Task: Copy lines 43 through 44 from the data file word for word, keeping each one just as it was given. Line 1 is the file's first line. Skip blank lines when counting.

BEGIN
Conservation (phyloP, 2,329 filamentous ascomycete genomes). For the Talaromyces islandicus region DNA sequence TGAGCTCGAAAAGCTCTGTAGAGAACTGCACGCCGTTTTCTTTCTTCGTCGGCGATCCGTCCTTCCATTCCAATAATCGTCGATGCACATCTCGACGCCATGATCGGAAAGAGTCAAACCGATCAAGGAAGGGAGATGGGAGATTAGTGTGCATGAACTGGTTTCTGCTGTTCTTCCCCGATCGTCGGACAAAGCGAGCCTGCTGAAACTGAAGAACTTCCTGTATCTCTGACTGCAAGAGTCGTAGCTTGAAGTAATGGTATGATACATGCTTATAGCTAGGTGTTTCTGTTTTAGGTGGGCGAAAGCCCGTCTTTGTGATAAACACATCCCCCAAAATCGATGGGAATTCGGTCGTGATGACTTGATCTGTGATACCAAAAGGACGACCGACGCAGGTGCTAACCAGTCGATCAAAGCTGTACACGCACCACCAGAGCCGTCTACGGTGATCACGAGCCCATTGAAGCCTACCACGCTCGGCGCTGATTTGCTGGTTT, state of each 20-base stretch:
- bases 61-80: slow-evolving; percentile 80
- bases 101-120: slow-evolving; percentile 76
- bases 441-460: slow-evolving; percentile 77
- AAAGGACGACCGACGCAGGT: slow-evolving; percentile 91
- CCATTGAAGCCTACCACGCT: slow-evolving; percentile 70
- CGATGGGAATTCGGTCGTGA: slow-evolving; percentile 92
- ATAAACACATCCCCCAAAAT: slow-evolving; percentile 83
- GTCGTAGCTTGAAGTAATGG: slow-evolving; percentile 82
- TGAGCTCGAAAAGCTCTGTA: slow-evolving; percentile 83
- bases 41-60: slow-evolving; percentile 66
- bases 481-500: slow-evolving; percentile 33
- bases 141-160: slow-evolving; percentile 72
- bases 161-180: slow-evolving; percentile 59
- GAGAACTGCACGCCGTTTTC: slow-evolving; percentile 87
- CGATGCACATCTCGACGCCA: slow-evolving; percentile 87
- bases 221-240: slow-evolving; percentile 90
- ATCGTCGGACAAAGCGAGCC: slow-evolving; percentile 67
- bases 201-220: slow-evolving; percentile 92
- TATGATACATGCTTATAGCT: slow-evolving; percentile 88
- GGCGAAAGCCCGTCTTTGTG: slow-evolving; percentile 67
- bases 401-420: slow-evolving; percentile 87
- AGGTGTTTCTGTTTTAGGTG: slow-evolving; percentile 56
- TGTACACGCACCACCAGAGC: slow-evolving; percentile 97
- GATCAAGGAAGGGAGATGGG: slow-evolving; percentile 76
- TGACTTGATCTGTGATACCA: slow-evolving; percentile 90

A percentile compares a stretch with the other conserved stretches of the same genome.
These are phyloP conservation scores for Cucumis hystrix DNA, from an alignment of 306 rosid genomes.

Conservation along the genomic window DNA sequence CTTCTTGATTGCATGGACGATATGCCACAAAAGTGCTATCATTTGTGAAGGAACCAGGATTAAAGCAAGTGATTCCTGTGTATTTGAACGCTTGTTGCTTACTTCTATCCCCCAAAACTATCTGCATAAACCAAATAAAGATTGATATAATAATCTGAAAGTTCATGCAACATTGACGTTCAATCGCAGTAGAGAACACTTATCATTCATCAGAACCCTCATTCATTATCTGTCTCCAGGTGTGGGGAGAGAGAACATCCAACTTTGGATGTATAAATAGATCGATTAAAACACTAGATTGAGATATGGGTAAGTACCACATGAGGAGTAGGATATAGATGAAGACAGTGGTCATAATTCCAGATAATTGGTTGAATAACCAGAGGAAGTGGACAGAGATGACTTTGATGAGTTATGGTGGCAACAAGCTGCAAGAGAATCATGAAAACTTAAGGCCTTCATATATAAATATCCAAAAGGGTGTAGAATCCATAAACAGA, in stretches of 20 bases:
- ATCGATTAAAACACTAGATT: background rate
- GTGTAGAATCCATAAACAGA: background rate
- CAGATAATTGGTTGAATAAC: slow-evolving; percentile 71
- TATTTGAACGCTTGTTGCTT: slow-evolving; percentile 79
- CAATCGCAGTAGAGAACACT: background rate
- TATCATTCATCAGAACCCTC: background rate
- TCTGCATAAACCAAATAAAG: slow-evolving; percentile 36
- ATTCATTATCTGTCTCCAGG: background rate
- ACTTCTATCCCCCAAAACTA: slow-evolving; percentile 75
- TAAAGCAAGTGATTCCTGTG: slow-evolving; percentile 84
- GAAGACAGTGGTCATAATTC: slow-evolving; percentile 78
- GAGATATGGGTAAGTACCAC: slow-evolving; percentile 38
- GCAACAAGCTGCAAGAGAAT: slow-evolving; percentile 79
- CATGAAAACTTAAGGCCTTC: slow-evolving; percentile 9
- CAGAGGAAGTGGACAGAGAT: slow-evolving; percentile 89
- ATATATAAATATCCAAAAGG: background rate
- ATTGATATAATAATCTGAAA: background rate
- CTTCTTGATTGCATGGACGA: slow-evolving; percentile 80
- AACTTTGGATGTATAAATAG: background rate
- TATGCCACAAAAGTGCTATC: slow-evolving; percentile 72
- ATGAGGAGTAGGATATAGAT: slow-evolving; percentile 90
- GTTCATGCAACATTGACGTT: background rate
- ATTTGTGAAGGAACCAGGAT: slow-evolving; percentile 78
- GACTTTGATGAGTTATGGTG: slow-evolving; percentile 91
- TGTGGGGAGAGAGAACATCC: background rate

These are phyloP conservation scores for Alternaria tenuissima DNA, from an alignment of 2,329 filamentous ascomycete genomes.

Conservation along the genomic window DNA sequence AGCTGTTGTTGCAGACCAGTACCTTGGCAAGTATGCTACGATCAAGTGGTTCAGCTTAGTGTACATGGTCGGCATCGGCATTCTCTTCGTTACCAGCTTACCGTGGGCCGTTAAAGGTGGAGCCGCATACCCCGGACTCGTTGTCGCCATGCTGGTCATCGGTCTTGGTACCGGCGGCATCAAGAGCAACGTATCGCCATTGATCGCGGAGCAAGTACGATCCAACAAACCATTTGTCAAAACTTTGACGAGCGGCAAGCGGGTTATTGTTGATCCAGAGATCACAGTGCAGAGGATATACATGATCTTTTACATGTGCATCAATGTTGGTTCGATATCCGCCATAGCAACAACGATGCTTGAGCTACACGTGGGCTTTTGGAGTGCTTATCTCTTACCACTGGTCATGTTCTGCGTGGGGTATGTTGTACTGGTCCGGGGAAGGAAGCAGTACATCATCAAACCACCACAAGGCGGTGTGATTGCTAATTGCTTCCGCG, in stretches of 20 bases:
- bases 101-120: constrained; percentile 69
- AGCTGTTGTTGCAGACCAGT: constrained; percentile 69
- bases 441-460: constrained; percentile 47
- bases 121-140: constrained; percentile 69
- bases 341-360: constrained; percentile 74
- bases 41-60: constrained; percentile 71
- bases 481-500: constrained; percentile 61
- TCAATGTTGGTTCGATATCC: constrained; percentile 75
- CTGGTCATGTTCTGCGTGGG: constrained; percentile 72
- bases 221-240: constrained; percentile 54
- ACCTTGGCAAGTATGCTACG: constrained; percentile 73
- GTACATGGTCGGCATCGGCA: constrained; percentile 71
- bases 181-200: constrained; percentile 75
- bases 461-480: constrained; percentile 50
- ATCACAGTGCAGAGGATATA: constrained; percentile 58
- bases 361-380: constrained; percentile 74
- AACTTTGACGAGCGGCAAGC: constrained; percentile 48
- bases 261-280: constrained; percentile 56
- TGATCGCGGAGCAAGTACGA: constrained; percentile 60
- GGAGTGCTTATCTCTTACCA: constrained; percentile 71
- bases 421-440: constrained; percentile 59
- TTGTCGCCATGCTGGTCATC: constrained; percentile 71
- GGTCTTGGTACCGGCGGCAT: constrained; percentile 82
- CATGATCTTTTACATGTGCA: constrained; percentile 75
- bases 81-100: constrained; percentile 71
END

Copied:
- CATGAAAACTTAAGGCCTTC: slow-evolving; percentile 9
- CAGAGGAAGTGGACAGAGAT: slow-evolving; percentile 89